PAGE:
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Quality Adjusted Cost Functions

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  • Paul J. Gertler
  • Donald M. Waldman

Abstract

We propose a simple method for estimating cost functions in the presence of endogenous and unobserved quality. The theory of production, the equilibrium conditions implied by optimizing behavior, and exogenous influences on product demand are used to identify the model. An important advantage of the method is that the data requirements, above those necessary for standard cost function estimation, are minimal and the data are usually readily available. Specifically, exogenous information that influences the demand for the firm's product is required. We apply this method to estimate quality-adjusted cost functions in the nursing home industry. Estimation of a translog cost function that ignores quality yields seriously misleading estimates of marginal cost and economies of scale. In particular, while estimation of a quality-exogenous cost function reports economies of scale, estimation of a quality adjusted cost function reveals diseconomies of scale for high quality homes, constant returns to scale for average quality homes, and economies of scale for low quality homes.

Suggested Citation

  • Paul J. Gertler & Donald M. Waldman, 1990. "Quality Adjusted Cost Functions," NBER Working Papers 3567, National Bureau of Economic Research, Inc.
  • Handle: RePEc:nbr:nberwo:3567
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    References listed on IDEAS

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    1. Melvyn A. Fuss & Leonard Waverman, 1981. "Regulation and the Multiproduct Firm: The Case of Telecommunications in Canada," NBER Chapters,in: Studies in Public Regulation, pages 277-328 National Bureau of Economic Research, Inc.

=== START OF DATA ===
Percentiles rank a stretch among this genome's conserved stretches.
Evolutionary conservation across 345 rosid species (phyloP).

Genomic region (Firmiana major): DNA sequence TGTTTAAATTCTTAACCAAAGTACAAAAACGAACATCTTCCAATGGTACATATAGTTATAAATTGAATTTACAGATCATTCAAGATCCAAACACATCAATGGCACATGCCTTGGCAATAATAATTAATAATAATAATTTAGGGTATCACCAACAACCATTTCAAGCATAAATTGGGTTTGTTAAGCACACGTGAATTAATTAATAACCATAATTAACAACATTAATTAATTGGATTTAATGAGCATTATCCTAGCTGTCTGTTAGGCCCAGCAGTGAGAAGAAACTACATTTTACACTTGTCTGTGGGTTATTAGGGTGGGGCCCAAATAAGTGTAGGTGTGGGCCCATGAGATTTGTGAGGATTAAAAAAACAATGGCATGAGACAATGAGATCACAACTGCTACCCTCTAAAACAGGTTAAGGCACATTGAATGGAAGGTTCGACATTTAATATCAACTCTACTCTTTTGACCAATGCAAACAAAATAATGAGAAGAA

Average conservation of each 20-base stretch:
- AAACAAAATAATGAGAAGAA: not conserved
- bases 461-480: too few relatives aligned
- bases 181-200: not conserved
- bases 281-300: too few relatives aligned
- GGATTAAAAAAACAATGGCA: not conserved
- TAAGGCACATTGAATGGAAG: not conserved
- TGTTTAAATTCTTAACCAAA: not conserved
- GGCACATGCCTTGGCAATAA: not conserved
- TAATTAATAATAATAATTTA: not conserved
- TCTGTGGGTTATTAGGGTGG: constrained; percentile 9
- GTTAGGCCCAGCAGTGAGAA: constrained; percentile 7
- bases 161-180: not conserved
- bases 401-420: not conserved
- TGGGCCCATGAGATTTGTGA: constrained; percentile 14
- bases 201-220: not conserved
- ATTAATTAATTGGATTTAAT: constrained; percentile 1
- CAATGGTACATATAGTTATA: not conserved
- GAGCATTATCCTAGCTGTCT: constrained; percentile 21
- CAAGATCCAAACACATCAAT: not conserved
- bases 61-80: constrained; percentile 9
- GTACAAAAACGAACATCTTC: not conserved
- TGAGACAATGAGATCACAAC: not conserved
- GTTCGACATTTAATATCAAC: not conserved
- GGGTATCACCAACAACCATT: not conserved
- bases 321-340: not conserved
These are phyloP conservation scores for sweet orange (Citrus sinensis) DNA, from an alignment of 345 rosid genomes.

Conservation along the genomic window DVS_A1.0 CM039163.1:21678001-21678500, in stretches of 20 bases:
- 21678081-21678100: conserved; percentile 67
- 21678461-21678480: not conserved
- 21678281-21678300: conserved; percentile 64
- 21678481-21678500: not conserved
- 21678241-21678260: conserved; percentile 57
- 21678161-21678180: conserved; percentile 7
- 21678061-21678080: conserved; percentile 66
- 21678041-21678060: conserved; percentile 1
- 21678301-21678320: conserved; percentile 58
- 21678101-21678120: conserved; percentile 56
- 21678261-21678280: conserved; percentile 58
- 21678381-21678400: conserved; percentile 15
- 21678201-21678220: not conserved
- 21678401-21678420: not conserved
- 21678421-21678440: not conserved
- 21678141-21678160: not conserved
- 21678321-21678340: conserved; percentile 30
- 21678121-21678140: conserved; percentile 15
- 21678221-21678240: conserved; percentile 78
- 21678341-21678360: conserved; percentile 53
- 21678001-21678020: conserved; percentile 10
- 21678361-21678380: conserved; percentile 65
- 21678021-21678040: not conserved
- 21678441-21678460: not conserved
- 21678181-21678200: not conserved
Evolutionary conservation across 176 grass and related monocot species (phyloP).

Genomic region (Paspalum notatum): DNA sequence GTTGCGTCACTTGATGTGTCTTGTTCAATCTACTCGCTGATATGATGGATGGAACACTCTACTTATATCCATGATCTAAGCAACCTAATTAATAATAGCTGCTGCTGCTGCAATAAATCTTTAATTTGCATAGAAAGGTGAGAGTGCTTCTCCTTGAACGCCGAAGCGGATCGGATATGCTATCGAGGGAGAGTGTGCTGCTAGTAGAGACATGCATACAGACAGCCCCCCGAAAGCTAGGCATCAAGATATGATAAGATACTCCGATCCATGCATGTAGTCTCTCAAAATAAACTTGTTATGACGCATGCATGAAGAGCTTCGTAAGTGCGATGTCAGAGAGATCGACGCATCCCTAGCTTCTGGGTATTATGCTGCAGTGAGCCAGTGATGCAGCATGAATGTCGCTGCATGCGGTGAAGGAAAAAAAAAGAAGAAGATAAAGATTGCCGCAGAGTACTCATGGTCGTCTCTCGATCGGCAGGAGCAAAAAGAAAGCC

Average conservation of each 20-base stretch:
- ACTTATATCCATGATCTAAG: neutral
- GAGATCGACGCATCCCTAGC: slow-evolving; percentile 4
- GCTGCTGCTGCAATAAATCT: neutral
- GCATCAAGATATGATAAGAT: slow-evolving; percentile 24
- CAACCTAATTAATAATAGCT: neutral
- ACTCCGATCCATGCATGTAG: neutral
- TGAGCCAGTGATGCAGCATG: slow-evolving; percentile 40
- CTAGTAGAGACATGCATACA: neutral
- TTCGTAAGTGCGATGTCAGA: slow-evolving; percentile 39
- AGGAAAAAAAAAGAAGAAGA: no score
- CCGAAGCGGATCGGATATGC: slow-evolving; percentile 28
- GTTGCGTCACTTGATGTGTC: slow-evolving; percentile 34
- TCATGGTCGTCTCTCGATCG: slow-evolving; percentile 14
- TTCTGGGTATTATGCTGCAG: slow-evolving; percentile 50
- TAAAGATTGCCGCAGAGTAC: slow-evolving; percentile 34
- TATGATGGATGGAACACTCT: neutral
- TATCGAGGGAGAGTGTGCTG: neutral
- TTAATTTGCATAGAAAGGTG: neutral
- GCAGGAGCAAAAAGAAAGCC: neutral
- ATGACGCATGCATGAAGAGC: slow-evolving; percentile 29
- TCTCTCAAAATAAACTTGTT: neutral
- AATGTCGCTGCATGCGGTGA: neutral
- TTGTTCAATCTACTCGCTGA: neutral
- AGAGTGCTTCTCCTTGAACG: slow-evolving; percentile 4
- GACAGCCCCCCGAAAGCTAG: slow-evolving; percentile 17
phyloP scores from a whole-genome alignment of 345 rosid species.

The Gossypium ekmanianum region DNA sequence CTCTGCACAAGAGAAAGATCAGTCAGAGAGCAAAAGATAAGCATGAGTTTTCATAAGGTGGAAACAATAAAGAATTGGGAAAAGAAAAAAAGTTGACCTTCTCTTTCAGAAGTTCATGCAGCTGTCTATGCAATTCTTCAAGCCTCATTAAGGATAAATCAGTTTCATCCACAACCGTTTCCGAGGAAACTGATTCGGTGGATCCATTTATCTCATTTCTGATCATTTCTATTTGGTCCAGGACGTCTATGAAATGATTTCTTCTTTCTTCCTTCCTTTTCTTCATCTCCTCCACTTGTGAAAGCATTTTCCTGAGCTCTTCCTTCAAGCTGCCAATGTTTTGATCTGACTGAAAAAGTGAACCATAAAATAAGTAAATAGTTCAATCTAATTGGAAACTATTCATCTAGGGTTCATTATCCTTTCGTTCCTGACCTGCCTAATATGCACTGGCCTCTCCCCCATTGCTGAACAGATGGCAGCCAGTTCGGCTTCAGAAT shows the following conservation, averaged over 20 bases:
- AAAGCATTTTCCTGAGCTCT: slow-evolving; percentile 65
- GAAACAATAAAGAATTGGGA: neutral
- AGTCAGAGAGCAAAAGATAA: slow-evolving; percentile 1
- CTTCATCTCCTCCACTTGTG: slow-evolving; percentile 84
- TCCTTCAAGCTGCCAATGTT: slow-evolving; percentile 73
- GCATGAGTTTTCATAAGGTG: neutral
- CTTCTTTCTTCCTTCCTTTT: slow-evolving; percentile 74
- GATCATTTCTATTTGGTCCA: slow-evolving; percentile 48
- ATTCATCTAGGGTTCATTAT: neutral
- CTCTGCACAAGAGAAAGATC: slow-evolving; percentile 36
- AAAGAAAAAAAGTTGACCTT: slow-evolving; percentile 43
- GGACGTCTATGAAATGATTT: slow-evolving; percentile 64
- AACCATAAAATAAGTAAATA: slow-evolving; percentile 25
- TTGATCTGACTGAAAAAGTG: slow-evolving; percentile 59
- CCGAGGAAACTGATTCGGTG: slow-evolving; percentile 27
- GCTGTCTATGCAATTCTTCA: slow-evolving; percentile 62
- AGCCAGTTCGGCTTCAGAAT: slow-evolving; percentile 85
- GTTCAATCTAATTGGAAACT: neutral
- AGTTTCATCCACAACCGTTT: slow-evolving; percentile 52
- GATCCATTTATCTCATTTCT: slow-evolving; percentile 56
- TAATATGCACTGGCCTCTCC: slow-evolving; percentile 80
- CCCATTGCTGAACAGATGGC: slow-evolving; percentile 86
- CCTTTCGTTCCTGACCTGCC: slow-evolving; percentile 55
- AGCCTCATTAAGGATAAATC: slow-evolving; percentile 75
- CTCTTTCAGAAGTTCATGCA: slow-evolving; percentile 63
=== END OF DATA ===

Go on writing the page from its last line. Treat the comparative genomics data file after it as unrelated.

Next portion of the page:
2. Braeutigam, Ronald R & Daughety, Andrew F & Turnquist, Mark A, 1984. "A Firm Specific Analysis of Economies of Density in the U.S. Railroad Industry," Journal of Industrial Economics, Wiley Blackwell, vol. 33(1), pages 3-20, September.
    3. Braeutigam, Ronald R & Daughety, Andrew F & Turnquist, Mark A, 1982. "The Estimation of a Hybrid Cost Function for a Railroad Firm," The Review of Economics and Statistics, MIT Press, vol. 64(3), pages 394-404, August.
    4. Nyman, John A., 1985. "Prospective and `cost-plus' medicaid reimbursement, excess medicaid demand, and the quality of nursing home care," Journal of Health Economics, Elsevier, vol. 4(3), pages 237-259, September.
    5. Lawrence J. White, 1972. "Quality Variation When Prices Are Regulated," Bell Journal of Economics, The RAND Corporation, vol. 3(2), pages 425-436, Autumn.
    6. Richard Schmalensee, 1977. "Comparative Static Properties of Regulated Airline Oligopolies," Bell Journal of Economics, The RAND Corporation, vol. 8(2), pages 565-576, Autumn.
    7. Rosen, Sherwin, 1974. "Hedonic Prices and Implicit Markets: Product Differentiation in Pure Competition," Journal of Political Economy, University of Chicago Press, vol. 82(1), pages 34-55, Jan.-Feb..
    8. Brown, James N & Rosen, Harvey S, 1982. "On the Estimation of Structural Hedonic Price Models," Econometrica, Econometric Society, vol. 50(3), pages 765-768, May.
    9. Leffler, Keith B, 1982. "Ambiguous Changes in Product Quality," American Economic Review, American Economic Association, vol. 72(5), pages 956-967, December.
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    Cited by:

    1. Joseph P. Hughes & Loretta J. Mester, "undated". "Evidence on the Objectives of Bank Managers," Rodney L. White Center for Financial Research Working Papers 4-94, Wharton School Rodney L. White Center for Financial Research.
    2. Dan Friesner & Robert Rosenman, 2004. "Non-profit cost-adjusting with quality as a private good," Applied Economics, Taylor & Francis Journals, vol. 36(5), pages 511-523.
    3. David C. Grabowski & Jonathan Gruber & Joseph J. Angelelli, 2006. "Nursing Home Quality as a Public Good," NBER Working Papers 12361, National Bureau of Economic Research, Inc.
    4. Ralph Bradley, 1994. "Growth Of U.S. Health Care Spending," Contemporary Economic Policy, Western Economic Association International, vol. 12(4), pages 45-56, October.
    5. Darius Lakdawalla & Tomas Philipson, 1998. "Nonprofit Production and Competition," NBER Working Papers 6377, National Bureau of Economic Research, Inc.

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